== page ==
5 Things To Watch in Game 6 NHL Finals

By Chris Maroney
Jun. 10, 2017

Charles LeClaire-USA TODAY Sports
Charles LeClaire-USA TODAY Sports
Charles LeClaire-USA TODAY SportsCharles LeClaire-USA TODAY SportsCharles LeClaire-USA TODAY Sports

1: Back-To-Back?

In dominating fashion, Pittsburgh has put itself one game away from becoming the first team to win Lord Stanley's Cup back to back since the Red Wings in 97'-98'. If they are able to pull off the feat, they will

also be the first ever to do so with a "rookie" goaltender both years. Although Matt Murray is still considered to be a rookie by definition, he has the poise of a grizzly veteran. If the Penguins can play only half as good as they did on Thursday again on Sunday, they will be hoisting the cup in front of a very quiet Nashville crowd. Even if they are unable to do so, they can still say they have Rinne's number in Pittsburgh.

2: Can The Penguins win in Smashville?

Nobody has been able to figure out the predators in their hometown. Dating back to last year, they are an astounding 13-1 at home. They also outscored the penguins 9-2 in Games three and four after trailing 2-0 in the series. Nashville will be jumping this weekend as it is hosting Bonaroo, CMA fest, and the NHL Finals all on the same day. Tennessee Department of Transportation estimates an extra 500,000 people downtown compared to a typical Sunday night. Even though there may be no doubt about the noise down on Broadway, There has been speculation by Pittsburgh reporters as to whether the noise in Bridgestone Arena is authentic. Here is what Dan Kingerski wrote on :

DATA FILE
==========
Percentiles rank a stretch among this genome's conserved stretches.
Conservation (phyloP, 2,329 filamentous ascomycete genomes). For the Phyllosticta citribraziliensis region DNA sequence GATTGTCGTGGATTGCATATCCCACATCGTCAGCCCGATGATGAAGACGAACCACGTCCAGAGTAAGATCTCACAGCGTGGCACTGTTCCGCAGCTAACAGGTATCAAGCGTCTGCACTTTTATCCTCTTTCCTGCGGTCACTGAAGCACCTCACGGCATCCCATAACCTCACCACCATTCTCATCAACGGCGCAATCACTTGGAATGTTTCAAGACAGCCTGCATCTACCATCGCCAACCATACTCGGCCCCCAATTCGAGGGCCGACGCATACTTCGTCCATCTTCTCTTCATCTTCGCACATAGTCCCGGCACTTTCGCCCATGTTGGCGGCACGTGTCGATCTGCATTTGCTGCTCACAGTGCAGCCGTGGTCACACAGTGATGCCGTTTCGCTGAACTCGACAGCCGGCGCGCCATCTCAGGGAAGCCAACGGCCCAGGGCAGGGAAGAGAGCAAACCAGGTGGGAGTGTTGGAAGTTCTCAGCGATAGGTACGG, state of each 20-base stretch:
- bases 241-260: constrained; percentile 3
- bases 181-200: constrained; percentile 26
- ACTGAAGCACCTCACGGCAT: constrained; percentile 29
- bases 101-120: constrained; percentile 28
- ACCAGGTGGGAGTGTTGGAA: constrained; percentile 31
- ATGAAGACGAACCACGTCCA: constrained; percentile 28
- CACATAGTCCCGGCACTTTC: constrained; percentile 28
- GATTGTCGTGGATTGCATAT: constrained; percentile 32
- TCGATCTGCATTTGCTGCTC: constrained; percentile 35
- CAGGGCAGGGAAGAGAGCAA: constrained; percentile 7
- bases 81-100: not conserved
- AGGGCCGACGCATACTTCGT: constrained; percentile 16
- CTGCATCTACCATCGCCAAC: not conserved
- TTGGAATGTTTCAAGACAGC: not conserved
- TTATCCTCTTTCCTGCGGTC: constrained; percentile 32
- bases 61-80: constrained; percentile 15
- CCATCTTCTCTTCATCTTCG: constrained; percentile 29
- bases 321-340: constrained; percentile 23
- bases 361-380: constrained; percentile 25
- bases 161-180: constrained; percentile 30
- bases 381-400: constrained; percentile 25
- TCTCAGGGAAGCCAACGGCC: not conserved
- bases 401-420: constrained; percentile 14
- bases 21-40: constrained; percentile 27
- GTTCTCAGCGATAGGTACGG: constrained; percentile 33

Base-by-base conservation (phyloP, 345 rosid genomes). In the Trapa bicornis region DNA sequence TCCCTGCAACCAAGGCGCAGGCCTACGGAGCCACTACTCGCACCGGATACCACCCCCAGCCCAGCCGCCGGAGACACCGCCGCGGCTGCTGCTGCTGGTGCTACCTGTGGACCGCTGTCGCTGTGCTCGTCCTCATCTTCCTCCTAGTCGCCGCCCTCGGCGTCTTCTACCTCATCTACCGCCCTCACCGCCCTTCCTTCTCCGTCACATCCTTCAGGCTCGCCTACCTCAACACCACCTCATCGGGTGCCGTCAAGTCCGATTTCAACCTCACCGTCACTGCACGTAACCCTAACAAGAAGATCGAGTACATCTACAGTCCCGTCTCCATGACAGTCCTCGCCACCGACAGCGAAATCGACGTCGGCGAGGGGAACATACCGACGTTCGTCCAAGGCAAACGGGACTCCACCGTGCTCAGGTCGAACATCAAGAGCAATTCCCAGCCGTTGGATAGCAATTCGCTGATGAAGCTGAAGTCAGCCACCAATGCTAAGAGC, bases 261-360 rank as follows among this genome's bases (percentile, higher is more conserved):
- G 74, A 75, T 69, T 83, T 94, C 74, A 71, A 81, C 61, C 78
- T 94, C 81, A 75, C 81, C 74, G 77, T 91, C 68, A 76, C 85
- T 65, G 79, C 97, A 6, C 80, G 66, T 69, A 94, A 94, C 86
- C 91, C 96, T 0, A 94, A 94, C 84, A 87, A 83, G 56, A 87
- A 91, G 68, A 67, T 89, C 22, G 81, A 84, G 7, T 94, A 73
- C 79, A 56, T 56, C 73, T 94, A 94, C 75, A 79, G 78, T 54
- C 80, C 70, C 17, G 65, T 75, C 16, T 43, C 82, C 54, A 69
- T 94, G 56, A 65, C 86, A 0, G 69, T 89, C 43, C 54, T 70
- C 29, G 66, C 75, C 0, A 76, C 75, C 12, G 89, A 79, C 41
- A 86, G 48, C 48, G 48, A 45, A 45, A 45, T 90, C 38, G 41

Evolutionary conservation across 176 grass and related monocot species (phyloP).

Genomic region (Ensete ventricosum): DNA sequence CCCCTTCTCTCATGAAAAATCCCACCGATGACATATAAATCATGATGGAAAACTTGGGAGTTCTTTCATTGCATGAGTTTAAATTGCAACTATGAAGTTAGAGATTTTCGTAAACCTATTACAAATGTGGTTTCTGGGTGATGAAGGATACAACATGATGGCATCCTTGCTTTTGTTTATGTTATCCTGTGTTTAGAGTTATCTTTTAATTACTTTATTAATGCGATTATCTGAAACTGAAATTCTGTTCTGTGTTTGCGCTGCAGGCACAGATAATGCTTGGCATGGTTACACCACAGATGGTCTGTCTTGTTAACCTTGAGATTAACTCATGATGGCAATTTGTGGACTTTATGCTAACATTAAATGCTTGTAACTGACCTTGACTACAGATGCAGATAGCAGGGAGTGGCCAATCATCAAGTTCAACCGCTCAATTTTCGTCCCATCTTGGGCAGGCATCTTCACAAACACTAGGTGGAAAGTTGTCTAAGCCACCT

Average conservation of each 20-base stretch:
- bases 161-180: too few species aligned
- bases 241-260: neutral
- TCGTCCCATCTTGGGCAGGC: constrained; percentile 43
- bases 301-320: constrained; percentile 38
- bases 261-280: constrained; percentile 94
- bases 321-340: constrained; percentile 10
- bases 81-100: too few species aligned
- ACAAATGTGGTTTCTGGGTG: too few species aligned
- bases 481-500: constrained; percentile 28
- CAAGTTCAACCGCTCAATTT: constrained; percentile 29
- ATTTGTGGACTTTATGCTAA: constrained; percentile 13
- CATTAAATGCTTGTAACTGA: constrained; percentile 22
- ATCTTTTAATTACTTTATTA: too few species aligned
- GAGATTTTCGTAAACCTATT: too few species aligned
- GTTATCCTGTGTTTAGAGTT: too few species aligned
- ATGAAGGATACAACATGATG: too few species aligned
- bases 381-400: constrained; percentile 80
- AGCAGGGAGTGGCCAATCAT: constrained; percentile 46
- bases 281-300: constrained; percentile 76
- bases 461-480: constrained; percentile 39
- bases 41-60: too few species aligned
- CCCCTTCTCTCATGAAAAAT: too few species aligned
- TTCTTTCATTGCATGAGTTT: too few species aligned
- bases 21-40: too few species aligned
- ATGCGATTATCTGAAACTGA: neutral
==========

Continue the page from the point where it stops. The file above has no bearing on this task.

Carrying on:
I’m convinced the Bridgestone Arena is using the PA to amp crowd noise. Facts–the arena plays warm-up and in-game music at 110-112dbs, as measured by my own device. At the height of the crowd mania in Game 4, I believe my radio trained ears heard the pops and cracks of over-modulation. Lastly, the sound levels are never shown in the arena, unlike every other arena in which I’ve covered games.

Why would the “record holder” not show the sound level? The loudest the sound meter (on my iPhone) hit was about 114dbs. 114 is a great number and the crowd is engaged for a full 60 minutes. People don’t leave 10 minutes early to hit the bars or beat traffic.

However, I believe I call “bunk” on the 130dbs claim, at least achieved organically. However, the Predators are welcome to prove it.

I can tell you first hand from going to multiple games in Bridgestone Arena, as well as Game 3 against the Blues, that the accusations are false. Does Bridgestone play loud music in between face-offs? Yes. Does Pittsburgh and every other hockey arena? Yes. However, the decibel reading was originally recorded after Filip Forsberg's empty netter in game 6 against Anaheim with no music playing. Unfortunately, it is highly doubtful that it will be that loud again this playoffs for the doubters to hear. The reason is because five sections of season ticket holders had to give up their seats so that every member of the media, including Pittsburgh, could have a seat for the game. I acknowledge that this happens for both teams, but the drop off in noise can be directly related to the lack of seats for fans as compared to the Western Conference Finals. Members of the media will not be jumping out of their seats after a goal to celebrate or harass the goalie. Regardless, the noise is still deafening because of the way the arena was constructed which allows the fans to be right on top of you. The way Pittsburgh has been playing at PPG Paints Arena, I see them winning in seven games at this moment. Beating Nashville at Bridgestone is too tall of a task with the way the Predators have been defending it.